The Notorious RBG in Chicago: Ginsburg raps on the past and the future

  • Supreme Court Justice Ruth Bader Ginsburg acknowledges the audience applause on Monday during her visit to the University of Chicago.

    Supreme Court Justice Ruth Bader Ginsburg acknowledges the audience applause on Monday during her visit to the University of Chicago. Associated Press

  • "I must say, sometimes it can be a little overwhelming when everyone wants to take my picture. I'm 86 years old," Ruth Bader Ginsburg said Monday in Chicago. The Supreme Court justice has a massive pop culture presence and has been dubbed the "Notorious R.B.G."

    "I must say, sometimes it can be a little overwhelming when everyone wants to take my picture. I'm 86 years old," Ruth Bader Ginsburg said Monday in Chicago. The Supreme Court justice has a massive pop culture presence and has been dubbed the "Notorious R.B.G." Associated Press

  • Supreme Court Justice Ruth Bader Ginsburg, right, responds to a question Monday during her visit to the University of Chicago for a conversation with Harris School of Public Policy Deean Katherine Baicker.

    Supreme Court Justice Ruth Bader Ginsburg, right, responds to a question Monday during her visit to the University of Chicago for a conversation with Harris School of Public Policy Deean Katherine Baicker. Associated Press

  • Supreme Court Justice Ruth Bader Ginsburg credits the rise of women in law to President Jimmy Carter, who appointed more than 25 as district court judges and 11, including Ginsburg, as appellate judges.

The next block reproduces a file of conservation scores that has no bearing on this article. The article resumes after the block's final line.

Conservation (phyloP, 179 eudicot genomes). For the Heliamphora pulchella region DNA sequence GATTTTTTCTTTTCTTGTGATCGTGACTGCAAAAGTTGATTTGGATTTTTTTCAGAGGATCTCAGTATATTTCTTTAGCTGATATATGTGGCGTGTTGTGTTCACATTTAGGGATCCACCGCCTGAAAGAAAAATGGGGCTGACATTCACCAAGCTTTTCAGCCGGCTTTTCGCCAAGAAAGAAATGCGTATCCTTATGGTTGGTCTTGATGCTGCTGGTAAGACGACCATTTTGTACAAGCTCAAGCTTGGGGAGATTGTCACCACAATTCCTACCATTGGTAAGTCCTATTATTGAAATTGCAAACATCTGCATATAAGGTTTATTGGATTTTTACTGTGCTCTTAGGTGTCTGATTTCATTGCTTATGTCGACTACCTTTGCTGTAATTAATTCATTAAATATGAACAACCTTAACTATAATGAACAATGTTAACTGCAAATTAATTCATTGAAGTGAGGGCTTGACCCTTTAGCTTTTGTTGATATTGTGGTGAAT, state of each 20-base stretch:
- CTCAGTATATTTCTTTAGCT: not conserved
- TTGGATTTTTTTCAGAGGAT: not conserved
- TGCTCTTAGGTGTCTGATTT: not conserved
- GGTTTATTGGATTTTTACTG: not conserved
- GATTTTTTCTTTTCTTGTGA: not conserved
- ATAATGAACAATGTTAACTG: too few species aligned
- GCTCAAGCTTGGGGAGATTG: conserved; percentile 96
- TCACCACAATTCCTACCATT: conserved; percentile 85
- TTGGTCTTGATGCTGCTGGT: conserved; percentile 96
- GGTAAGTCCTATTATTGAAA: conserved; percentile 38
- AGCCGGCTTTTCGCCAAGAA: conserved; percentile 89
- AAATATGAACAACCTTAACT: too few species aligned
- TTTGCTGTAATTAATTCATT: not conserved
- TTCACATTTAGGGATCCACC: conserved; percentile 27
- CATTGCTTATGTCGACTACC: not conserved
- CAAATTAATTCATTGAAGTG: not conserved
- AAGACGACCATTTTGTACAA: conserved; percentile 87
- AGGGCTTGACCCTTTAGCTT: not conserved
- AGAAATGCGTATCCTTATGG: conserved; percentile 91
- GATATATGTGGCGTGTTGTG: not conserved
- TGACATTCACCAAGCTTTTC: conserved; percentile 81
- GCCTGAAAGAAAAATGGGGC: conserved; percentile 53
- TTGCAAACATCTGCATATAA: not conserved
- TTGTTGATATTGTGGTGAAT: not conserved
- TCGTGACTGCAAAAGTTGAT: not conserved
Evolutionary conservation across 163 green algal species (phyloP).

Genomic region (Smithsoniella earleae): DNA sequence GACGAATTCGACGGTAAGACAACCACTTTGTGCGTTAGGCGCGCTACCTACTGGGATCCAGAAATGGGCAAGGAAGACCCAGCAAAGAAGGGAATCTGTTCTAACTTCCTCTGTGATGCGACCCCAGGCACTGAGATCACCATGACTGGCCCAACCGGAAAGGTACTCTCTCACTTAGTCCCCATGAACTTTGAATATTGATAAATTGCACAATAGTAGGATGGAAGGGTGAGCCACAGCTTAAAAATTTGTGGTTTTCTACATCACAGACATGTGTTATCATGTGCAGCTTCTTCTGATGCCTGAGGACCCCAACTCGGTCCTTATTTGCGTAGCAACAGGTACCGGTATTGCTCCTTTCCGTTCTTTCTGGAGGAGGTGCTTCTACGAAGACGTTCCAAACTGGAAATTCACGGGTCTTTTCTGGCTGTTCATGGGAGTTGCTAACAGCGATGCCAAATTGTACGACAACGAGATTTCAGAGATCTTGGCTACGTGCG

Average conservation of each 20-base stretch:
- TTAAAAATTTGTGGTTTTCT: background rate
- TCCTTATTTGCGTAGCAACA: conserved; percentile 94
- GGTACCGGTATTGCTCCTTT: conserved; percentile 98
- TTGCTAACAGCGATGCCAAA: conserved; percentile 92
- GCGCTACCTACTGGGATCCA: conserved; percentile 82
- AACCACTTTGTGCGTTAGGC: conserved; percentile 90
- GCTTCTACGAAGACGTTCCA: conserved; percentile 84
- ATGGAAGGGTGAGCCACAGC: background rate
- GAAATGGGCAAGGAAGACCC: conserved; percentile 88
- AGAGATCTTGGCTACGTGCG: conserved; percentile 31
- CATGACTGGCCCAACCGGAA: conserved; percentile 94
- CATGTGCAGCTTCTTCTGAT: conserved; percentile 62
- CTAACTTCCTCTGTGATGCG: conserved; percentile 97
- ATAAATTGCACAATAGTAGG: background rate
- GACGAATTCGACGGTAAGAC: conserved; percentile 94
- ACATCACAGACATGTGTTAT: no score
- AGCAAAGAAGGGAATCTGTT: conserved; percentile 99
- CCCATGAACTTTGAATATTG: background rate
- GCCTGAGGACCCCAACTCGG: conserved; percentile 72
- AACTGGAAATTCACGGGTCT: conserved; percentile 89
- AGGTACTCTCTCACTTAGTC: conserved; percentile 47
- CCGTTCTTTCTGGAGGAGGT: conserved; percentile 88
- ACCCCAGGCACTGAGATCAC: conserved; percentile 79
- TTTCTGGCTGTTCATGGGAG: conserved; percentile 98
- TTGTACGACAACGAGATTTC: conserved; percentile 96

Supreme Court Justice Ruth Bader Ginsburg credits the rise of women in law to President Jimmy Carter, who appointed more than 25 as district court judges and 11, including Ginsburg, as appellate judges. Associated Press

 
 
Updated 9/9/2019 8:19 PM

Just weeks after announcing she received treatment for pancreatic cancer, U.S. Supreme Court Justice Ruth Bader Ginsburg on Monday reminded a Chicago crowd the nation has "come a long way," while calling her rise to the top an "unrealistic" expectation back in her law school days, when women weren't hired as lawyers, much less judges.

The liberal icon turned pop-culture figure said she's "optimistic" for the nation's future but acknowledged she would like to see future justices appointed for their qualifications, not for how they are expected to vote on contentious cases.

                                                                                                                                                                                                                       
 

"I have seen enormous changes, and that's what makes me optimistic for the future," Ginsburg, 86, said at the University of Chicago. In a one-hour conversation, Ginsburg called the Supreme Court "the most collegial place" she's ever worked -- in a storied law career that began in 1959.

• For the full report, visit chicago.suntimes.com.

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